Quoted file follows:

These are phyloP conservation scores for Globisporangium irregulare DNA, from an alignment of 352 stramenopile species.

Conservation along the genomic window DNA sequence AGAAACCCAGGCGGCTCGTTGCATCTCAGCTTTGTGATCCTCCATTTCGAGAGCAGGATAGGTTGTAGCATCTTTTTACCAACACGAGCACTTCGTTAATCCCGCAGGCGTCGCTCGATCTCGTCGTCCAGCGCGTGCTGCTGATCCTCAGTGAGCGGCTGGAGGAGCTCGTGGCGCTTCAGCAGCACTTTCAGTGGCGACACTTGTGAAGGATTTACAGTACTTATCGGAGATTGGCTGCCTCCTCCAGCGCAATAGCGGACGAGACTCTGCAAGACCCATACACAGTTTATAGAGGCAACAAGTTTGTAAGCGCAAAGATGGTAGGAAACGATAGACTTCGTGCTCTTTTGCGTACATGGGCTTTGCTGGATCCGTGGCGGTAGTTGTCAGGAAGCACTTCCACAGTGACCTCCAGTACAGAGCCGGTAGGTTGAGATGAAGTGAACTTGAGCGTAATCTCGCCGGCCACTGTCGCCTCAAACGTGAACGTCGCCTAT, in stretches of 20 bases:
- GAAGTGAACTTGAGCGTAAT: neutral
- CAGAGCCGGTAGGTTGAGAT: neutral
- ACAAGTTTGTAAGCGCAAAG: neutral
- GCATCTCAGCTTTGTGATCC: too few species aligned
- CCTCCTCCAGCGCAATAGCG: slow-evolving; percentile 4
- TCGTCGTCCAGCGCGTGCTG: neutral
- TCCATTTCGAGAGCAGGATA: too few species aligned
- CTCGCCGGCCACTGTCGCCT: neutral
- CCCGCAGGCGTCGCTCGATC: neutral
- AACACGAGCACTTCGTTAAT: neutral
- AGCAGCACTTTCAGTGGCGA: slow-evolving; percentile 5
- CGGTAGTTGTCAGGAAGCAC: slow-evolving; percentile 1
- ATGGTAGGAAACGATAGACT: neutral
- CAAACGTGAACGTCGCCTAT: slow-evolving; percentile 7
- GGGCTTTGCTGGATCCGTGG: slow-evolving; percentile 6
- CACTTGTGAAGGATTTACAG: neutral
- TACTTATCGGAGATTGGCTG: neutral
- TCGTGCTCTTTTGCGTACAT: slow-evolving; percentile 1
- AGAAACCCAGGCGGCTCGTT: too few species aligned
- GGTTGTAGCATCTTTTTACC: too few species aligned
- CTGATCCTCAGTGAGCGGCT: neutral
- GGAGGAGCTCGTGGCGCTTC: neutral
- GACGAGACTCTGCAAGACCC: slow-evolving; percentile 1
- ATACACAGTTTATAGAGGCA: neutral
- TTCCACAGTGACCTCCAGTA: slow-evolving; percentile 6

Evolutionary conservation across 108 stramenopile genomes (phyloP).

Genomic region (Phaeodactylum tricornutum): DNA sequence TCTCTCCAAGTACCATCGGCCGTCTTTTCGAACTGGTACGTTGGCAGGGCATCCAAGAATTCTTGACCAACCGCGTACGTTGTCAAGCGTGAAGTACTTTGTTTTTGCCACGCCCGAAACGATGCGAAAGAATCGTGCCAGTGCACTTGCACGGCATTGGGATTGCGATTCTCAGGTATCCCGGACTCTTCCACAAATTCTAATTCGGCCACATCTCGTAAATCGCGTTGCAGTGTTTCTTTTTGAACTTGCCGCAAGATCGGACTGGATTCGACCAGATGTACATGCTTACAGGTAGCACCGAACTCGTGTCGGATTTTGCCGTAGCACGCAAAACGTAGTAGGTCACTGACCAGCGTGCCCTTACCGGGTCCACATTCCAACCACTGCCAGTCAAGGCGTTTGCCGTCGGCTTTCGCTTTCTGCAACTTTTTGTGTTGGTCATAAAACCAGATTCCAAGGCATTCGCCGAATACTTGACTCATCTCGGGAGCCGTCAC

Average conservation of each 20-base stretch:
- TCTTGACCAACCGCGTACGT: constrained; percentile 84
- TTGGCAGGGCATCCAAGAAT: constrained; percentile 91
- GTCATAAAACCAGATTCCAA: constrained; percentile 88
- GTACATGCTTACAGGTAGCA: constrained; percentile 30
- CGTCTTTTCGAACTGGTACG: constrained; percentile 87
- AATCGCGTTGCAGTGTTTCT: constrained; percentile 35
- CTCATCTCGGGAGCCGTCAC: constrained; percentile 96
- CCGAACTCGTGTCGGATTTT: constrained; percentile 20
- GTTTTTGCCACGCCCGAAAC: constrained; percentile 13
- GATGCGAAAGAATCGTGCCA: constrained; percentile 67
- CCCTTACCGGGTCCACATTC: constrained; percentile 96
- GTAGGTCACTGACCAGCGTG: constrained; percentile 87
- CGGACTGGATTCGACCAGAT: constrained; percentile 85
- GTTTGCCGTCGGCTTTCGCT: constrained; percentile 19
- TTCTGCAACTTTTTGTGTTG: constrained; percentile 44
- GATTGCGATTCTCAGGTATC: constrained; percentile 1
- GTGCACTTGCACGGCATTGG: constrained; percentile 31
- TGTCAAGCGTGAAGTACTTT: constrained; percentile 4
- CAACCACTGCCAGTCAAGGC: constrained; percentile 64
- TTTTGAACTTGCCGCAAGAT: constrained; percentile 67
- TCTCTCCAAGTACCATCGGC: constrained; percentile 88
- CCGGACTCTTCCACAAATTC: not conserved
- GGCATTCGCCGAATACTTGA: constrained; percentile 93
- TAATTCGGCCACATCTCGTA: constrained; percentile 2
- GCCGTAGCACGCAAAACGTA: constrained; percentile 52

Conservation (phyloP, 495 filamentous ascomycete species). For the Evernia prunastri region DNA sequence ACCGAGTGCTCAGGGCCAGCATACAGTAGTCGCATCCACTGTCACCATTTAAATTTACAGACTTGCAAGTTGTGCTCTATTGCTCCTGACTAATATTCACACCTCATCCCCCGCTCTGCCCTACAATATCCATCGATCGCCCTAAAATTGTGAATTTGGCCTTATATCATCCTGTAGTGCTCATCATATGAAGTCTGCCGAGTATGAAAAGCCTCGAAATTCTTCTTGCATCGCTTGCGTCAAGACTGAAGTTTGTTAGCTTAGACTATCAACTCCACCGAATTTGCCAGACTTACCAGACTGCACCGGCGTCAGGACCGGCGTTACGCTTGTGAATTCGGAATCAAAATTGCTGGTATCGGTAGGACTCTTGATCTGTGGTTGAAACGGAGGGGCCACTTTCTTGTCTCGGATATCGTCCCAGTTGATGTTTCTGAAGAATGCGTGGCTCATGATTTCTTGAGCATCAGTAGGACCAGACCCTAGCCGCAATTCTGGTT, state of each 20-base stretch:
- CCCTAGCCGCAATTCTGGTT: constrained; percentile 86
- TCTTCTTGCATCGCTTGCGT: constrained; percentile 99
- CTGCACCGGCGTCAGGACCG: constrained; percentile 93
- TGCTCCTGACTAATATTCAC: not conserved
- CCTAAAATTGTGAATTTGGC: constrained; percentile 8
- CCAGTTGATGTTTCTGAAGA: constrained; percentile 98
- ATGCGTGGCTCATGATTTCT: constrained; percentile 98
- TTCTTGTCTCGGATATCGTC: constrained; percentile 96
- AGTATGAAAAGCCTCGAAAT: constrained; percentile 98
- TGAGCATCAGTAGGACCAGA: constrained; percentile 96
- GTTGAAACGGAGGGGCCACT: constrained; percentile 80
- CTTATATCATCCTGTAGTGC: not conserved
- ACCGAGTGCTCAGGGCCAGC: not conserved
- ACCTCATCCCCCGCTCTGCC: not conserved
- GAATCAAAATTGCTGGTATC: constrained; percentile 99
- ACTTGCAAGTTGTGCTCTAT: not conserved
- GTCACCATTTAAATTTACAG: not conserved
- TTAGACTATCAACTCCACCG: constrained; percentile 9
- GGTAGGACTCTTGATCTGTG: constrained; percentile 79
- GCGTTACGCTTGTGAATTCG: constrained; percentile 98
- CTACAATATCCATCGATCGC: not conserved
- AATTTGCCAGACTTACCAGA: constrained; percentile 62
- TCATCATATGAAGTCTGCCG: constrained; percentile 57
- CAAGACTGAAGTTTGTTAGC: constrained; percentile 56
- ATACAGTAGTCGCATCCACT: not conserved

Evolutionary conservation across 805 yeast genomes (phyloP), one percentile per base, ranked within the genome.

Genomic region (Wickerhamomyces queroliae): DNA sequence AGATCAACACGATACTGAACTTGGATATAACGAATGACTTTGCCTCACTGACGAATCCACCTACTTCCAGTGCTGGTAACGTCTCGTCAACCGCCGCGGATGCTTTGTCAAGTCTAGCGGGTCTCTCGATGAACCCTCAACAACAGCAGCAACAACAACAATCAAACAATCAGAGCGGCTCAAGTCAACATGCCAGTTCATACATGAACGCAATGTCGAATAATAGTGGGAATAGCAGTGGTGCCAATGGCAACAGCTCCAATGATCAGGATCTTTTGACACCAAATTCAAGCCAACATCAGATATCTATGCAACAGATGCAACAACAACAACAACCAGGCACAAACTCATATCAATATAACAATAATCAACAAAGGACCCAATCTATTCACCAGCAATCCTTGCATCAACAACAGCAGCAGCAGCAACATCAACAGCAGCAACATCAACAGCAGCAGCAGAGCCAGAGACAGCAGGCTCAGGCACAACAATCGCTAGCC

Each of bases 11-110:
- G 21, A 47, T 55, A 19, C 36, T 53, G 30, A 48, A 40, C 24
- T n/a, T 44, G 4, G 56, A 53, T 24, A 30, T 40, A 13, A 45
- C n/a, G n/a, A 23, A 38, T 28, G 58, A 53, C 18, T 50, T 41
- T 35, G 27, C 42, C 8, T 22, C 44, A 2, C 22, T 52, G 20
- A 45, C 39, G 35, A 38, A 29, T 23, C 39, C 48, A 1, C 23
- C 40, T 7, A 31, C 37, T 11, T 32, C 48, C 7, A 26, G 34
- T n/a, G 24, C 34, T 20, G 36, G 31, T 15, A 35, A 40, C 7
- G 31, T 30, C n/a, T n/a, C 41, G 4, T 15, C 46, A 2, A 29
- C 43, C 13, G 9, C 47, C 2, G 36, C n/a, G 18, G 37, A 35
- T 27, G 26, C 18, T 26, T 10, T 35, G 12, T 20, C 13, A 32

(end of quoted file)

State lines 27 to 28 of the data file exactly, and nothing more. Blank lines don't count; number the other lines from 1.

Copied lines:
- TTCCACAGTGACCTCCAGTA: slow-evolving; percentile 6

Evolutionary conservation across 108 stramenopile genomes (phyloP).